• Well-being is addressed more openly. We’re going through a shared global experience and it’s not a pleasant one. Anxiety has spread faster than the virus itself and the body keeps score. We’re taking a mental health hit globally and it’ll need to be addressed somehow. The bright side is we’ll likely have better overall hygiene practices and less shaming of employees taking sick days.
  • There will be unintended consequences. Sapiens author, Yuval Noah Harari, writes of how in crises, technologies can be rushed to service and ‘temporary measures have a nasty habit of outlasting emergencies’. There will be repercussions we’ll live with for decades that we aren’t even aware of yet.
  • Touch may become taboo. Handshakes and high-fives may never be the same. Everything from parades, to product launches, to public pools, may have new considerations. Meaningless interactions will be sifted out and face to face encounters will become even more sacred.
  • The world’s most vulnerable will be pushed to the brink. What might be most terrifying is that some nations and communities will struggle to recover, if at all. Think of the densely packed refugee camps where water, sanitation, and hospitals are not options. In Canada, on average there are 7 hospital beds per thousand people, in some of the poorest countries there are as few as one per 10,000.

There’s also a lot of areas that won’t change anytime soon. The need to love and be loved, the climate crisis, maximizing shareholder value, differing opinions, and the human spirit amongst many other things.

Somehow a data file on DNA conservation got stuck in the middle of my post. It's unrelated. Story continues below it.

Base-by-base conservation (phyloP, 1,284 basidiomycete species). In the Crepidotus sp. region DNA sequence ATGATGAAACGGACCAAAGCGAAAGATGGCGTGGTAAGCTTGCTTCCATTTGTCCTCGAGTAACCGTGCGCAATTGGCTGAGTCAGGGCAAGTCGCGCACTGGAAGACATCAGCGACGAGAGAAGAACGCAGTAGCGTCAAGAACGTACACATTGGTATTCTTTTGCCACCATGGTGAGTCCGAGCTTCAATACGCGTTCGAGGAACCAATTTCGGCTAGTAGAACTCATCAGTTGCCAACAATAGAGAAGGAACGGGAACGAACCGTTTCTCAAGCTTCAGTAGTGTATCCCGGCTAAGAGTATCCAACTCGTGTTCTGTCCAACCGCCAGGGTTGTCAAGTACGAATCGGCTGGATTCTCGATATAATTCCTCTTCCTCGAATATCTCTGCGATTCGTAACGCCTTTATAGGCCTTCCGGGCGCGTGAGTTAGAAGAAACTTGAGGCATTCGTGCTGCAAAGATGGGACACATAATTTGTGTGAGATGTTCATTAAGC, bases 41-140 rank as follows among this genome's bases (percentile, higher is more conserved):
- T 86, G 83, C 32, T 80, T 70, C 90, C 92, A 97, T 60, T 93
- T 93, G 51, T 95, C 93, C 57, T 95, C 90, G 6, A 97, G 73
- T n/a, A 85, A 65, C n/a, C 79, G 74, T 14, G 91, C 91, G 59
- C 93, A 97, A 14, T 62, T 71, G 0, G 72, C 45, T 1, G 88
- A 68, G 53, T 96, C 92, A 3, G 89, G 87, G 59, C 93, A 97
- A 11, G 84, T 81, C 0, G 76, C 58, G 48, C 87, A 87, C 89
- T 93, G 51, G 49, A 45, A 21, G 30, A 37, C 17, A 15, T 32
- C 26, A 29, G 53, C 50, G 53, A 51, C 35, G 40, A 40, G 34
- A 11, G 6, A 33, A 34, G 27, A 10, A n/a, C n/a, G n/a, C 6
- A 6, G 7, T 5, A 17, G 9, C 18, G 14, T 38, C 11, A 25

There’s never been a greater time in human history to create change.

With technology, connectivity, and now the massive disruption to the status quo, we each have an incredible opportunity to fill gaps and lead.

Newton developed calculus and discovered gravity in quarantine. Edvard Munch painted after contracting the deadly Spanish Flu. Mandela and Gandhi both wrote classics while in prison.

Here are some things we can do based on what we know today and where things are going.

  • If you can’t go out, you can always go within. There’s an endless journey as wide as our planet you can explore within if you dare. It’s a great time to pause long enough to notice where we’re hiding and discover what we’ve been avoiding.
  • Lean into remote work. Learn how to communicate digitally when there’s more noise and less body language. How might you 10x what you’re doing if you weren’t commuting and confined to the same physical space every day?
  • Build new routines. Since nothing’s normal now, why not build out a new normal? Routines always win in the long run.
  • Learn something deeply. No one can stop you from this one. Develop a skill humanity will need on the other side of this.
  • Redesign your life for resiliency. Be less strung out and create breathing room in your life. What margins are you able to make so you’re able to bend when the wind is blowing down hard? If you lead an organization how might you shift towards flexible cross-functional teams to meet the demands of a more volatile future?
  • Make something. While everyone else is stocking up on toilet paper and refreshing the news, build something you think ought to exist in the world. It could be something tiny and beautiful or something that springboards us into the next economy.
  • Take a crack at climate change. This one might seem daunting, but if preventative measures are becoming the rage, maybe there’s a door opening for you to help us step through.
  • Replace most meetings with a clear and succinct email. Most people don’t need another meeting.
  • Give generously. Business is slowing and sales are down for most in our current conditions. Why not use this time for caring, brand building, and being outrageously kind? Invest in people and organizations you believe in.

We’re living in wild times, but we will get through this.

The question isn’t whether we’ll get through it, rather it’s who will we become on the other side?

The covid-19 global pandemic is proof of our interdependence. Each of us leaves a ripple into the lives of those around us. What we do in the days ahead matters.

Every economic shock leaves a legacy. What will yours be?